While mindfulness practitioners carry out their work with good intentions, their privilege sometimes makes them naïve to the suffering of others, as well as to the structural origins of that suffering. In one poignant example, Kucinskas recalls a moment at Wisdom 2.0, a mindfulness conference for the tech industry in San Francisco. As a representative from Google presented a talk, several protestors disrupted the conference, shouting, “Wisdom means stop displacement! Wisdom means stop surveillance!” These protestors, who might have caused the conference attendees to reflect on their privilege—including the gentrification of San Francisco for which these tech employees were largely responsible—were instead quickly ushered from the premises, and Google continued its talk as if nothing had happened. Google’s mindfulness program is called “Search Inside Yourself,” and while self-reflection is important, one wonders what might have happened had the conference attendees looked around at their city rather than down at their cushions.
While the mindfulness movement aims to transform society, one person at a time, those who are most vulnerable may not see their problems solved by meditation, so long as systems of oppression remain unchallenged. Kucinskas quotes a black woman from Humans of New York: “Don’t tell me to meditate my frustration away, because my frustration is valid and it’s real and it’s coming from a genuine place. I wouldn’t be frustrated if it didn’t matter.” As Purser warns in the Guardian, “It is a fundamental tenet of neoliberal mindfulness, that the source of people’s problems is found in their heads.”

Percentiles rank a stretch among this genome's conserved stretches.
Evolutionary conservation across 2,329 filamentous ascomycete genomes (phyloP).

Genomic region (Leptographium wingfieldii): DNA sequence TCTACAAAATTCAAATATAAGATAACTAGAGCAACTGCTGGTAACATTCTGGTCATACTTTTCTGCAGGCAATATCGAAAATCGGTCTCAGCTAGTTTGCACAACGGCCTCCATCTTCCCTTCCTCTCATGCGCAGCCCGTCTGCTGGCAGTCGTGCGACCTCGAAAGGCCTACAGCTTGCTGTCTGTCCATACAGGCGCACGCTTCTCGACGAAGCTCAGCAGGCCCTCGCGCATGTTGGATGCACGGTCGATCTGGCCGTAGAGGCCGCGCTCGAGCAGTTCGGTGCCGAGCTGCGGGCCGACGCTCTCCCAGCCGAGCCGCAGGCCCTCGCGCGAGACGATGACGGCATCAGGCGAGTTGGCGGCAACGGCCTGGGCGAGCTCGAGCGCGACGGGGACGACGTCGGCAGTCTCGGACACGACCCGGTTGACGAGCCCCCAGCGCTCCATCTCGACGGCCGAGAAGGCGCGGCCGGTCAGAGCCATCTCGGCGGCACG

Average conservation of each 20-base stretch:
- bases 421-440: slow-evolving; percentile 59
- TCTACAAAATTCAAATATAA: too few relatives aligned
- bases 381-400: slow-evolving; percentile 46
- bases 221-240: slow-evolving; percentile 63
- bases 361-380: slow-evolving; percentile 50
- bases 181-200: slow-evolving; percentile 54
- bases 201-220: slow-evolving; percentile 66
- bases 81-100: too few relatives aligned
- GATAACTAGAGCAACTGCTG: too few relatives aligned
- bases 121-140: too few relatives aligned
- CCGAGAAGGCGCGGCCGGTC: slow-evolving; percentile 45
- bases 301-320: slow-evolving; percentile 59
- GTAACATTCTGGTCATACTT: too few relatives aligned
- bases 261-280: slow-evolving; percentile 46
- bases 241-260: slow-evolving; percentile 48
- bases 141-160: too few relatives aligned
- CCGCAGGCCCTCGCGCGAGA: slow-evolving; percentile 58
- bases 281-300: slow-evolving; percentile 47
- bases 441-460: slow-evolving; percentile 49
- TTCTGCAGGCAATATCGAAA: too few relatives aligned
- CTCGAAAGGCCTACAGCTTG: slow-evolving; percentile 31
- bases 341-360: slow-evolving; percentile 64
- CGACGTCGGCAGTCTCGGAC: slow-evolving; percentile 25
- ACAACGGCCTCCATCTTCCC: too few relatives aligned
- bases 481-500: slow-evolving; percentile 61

Not everyone has access to mindfulness programs. But even for those who do, this access is far from neutral. Mindfulness can easily be coopted, turned into a tool by which profits can be more efficiently extracted, workers can feel more comfortable with long hours, and soldiers can kill with more precision and self-discipline. It is not merely that some have access to mindfulness and others do not; rather, even those who practice mindfulness might be learning it for the wrong reasons. At times, Kucinskas notes, mindfulness programs have “aligned meditation with a self-interested, capitalist business culture rather than emphasizing Buddhist nonattachment to self, success, status, and material objects.” To borrow an analogy that Kucinskas employs throughout her monograph, mindfulness becomes a Marxian “opiate of the masses,” a palliative that buttresses rather than challenges the capitalist system.
Of course, any movement can be coopted. While Kucinskas is sympathetic to concerns about cooptation, she does not go so far as Purser, who fears that Americans are “mindfully enduring the ravages of capitalism.” Instead, she points to the contemplatives themselves, who have responded (if imperfectly) to critiques by engaging a sense of “collective authenticity”—a return to the compassionate, nonmaterialist ideology inherent in Buddhist philosophy.
While The Mindful Elite is a fascinating book, a few questions remain underexplored: How certain can we be that the rise of mindfulness is best explained by its tactics (elite networking) rather than by the conditions that led the public to seek it out—namely, a massive increase in psychological distress and disorder over the last two decades? Kucinskas’s theoretical contribution would be more convincing if she analyzed alternative or complementary explanations for the spread of mindfulness, including not only the rise in distress but also the prominence of therapeutic culture in the United States, from which the mindfulness movement undoubtedly benefits (see the work of Eva Illouz and Jennifer Silva on this point). In addition, the book’s target audience is not always clear. In one chapter, Kucinskas presents a nuanced argument that seems designed for social movement scholars; in another, she takes the time to define a CV (“the academic’s equivalent of a résumé”).
Still, the book is engaging and insightful, and is all the more credible given Kucinskas’s impressive methodology—which includes 108 interviews, participant observation at conferences and meditation retreats, and analysis of hundreds of articles and documents important to the movement. One can only hope that mindfulness practitioners read her book and grapple with the critiques it presents—and that sociologists learn from the tensions and contradictions inherent in this uniquely American social movement.